12th April 2013
So, what is the difference between Mrs Thatcher’s and a state funeral? Doing media interviews this week, I have confidently stated that a state funeral involves:
- A vote in Parliament
- The coffin lying in state in Westminster Hall
- The gun carriage bearing the coffin being drawn by sailors rather than horses.
My reliable source? An unusually authoritative and detailed entry in Wikipedia, titled State Funerals in the UK.
But now I am not so sure. If the purpose of the vote in Parliament is to authorise the spending of public money on the funeral, how is it that Mrs Thatcher’s funeral will be largely funded by the state, but without any parliamentary authorisation? (Someone from the Treasury please answer). And can Parliament authorise expenditure by simple resolution, based on a humble Address? Here is the text of the parliamentary approval for Sir Winston Churchill’s funeral:
‘That a humble Address be presented to her Majesty, humbly to thank her Majesty for having given directions for the body of the Right Honourable Sir Winston Churchill, Knight of the Garter, to lie in state in Westminster Hall and for the funeral service to be held in the Cathedral Church of St Paul and assuring her Majesty of our cordial aid and concurrence in these measures …’ (Hansard 25 Jan 1965).
The second element, lying in state, is clearly not a defining element of state funerals, since the Queen Mother had a lying in state in Westminster Hall in 2002, as part of her ceremonial funeral.
That leaves us with the third element, the gun carriage being drawn by sailors. Wiki explains that the tradition dates back to the funeral of Queen Victoria, when ‘the horses drawing the gun carriage bolted, and so ratings from the Royal Navy hauled it to the Chapel at Windsor’. That sounds alarming: a gun carriage careering out of control, the coffin sliding off … The reality was less dramatic: the horses seemed restive, and so the sailors were substituted to be on the safe side. The Buckingham Palace website records: ‘The horses that were supposed to pull the gun-carriage became restless standing in the cold and were behaving in a dangerous manner, so a team of sailors took over the task of pulling the gun carriage to St George’s Chapel’.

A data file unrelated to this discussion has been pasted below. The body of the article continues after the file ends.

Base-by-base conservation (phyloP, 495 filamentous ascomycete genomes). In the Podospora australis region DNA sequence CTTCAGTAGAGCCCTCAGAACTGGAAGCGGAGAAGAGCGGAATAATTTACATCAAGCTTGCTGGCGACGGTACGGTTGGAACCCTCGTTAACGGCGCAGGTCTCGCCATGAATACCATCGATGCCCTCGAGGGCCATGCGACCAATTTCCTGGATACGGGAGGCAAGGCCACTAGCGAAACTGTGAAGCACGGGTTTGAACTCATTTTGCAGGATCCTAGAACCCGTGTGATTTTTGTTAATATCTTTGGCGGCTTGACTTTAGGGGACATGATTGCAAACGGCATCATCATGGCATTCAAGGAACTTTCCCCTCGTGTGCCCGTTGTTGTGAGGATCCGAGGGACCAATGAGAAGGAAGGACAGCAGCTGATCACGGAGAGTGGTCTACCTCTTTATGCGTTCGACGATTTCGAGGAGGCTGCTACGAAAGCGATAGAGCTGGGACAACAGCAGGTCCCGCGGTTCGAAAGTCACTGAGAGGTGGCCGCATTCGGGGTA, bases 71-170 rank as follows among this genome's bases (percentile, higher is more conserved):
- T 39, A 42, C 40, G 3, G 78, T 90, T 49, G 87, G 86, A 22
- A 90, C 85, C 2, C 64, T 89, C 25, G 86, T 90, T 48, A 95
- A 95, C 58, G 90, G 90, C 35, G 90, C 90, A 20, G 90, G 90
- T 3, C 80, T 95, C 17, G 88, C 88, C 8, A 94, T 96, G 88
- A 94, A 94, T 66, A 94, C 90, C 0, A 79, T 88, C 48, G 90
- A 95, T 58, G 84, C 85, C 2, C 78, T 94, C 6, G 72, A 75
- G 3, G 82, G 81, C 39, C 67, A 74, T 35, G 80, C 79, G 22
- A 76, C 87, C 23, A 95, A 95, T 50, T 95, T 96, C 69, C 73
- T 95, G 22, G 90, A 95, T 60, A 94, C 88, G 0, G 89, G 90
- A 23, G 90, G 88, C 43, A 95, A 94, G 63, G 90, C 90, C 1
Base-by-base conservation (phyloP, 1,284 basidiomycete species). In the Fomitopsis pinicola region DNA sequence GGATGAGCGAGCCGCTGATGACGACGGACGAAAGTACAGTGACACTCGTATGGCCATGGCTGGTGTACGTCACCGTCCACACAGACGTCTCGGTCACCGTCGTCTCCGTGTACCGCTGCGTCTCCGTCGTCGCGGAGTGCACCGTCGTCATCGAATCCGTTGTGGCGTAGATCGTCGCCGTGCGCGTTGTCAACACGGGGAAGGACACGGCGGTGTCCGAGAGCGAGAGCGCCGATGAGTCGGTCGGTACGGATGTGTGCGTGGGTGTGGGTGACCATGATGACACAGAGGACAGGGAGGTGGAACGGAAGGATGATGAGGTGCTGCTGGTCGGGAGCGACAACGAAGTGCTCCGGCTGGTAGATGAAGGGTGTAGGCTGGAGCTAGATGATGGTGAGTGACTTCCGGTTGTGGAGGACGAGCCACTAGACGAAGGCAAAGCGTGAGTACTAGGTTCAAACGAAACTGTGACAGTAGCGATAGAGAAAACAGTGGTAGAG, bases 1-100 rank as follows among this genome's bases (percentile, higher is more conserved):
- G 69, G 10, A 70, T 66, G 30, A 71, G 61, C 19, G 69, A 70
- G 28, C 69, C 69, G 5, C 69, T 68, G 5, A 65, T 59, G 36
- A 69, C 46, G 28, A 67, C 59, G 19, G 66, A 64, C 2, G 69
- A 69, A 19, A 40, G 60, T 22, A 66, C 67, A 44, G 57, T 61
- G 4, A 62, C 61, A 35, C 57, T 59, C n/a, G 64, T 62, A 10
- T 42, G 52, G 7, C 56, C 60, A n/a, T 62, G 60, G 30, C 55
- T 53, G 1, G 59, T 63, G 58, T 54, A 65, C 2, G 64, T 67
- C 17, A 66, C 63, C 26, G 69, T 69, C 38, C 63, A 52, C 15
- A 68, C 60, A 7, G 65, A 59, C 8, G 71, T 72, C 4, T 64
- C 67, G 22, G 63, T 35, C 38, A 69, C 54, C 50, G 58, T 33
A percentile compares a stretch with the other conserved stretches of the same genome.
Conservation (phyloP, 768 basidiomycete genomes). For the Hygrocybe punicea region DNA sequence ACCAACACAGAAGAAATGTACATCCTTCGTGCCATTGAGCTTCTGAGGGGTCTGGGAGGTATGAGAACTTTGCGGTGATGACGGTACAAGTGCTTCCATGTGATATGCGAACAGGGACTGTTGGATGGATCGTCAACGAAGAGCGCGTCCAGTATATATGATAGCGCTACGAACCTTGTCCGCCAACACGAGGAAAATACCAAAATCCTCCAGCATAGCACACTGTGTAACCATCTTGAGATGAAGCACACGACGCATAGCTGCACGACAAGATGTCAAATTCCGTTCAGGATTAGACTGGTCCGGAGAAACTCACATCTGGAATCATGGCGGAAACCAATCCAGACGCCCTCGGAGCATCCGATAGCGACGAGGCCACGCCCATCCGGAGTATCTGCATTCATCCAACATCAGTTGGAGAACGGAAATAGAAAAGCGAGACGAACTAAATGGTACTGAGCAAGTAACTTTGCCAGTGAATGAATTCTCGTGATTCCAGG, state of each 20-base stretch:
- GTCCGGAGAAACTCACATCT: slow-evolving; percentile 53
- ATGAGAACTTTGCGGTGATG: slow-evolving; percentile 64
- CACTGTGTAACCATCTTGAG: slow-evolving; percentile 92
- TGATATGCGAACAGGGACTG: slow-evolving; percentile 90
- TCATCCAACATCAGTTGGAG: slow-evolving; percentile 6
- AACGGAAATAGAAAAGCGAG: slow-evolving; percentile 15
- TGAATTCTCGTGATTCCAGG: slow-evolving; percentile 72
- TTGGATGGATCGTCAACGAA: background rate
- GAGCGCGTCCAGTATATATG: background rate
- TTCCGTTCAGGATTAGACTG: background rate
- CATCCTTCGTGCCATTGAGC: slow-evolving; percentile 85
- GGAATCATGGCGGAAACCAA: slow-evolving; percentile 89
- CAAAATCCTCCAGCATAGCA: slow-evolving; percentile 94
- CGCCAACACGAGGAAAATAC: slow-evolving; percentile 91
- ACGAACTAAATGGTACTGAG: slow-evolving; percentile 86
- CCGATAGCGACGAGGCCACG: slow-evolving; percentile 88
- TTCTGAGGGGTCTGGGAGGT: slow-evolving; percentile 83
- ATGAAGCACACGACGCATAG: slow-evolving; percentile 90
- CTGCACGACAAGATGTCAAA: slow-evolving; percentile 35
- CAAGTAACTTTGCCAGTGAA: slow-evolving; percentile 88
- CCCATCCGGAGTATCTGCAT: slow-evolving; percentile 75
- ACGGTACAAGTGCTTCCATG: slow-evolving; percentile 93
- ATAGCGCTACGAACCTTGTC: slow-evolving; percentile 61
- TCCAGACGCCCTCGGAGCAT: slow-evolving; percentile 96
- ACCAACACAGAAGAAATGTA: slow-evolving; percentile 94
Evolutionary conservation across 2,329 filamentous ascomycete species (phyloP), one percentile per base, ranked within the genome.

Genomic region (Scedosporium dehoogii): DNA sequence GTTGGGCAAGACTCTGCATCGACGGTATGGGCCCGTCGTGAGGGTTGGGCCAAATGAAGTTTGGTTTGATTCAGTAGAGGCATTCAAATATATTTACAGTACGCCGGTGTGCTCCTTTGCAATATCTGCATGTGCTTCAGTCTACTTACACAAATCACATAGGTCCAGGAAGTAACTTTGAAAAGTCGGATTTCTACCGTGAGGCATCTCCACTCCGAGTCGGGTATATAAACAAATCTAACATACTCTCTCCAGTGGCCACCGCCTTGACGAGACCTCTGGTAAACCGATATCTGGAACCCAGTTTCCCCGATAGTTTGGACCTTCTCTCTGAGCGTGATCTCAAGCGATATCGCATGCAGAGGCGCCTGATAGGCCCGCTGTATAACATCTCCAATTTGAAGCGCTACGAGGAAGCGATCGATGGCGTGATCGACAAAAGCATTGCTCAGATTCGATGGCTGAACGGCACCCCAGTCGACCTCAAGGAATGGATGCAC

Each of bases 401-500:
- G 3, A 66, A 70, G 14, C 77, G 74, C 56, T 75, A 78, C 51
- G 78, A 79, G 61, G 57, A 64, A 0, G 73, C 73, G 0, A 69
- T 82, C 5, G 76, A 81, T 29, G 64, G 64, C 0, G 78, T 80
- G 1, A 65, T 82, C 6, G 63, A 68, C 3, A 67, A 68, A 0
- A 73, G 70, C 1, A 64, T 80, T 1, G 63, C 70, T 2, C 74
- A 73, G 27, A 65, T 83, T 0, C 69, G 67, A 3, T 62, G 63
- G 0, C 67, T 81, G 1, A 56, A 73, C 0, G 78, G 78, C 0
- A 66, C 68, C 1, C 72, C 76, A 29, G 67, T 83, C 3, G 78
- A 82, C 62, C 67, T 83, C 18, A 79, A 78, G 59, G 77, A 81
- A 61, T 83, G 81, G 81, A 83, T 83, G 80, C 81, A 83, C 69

So, what is a state funeral? I now think that it is a funeral for a head of state, a state occasion attended by other heads of state.
And who apart from the Sovereign has been accorded a state funeral? Wikipedia gives a full list: remember these for your next Constitution Unit quiz. It includes:
- Four Prime Ministers (Wellington, Palmerston, Gladstone, Churchill)
- Three Field Marshals (Napier, Roberts and Haig)
- Two Admirals (Blake and Nelson)
- Plus Sir Philip Sidney (1586), Sir Isaac Newton (1727), and that old rogue Lord Carson (1935).
Great delivery. Solid arguments. Keep up the amazing spirit.
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The differences between state and ceremonial funerals seem rather unclear and proceed with a certain amount of British talent for Improvisation. According to the House of Commons sources the person in question is often asked beforehand. Whilst Thatcher declined a state funeral, Churchill apparently was emphatically in favour “guns, trumpets, soldiers, the lot!”. The planning then became known as “Operation Hope Not” see Brooke Little “Royal Ceremonies of State”.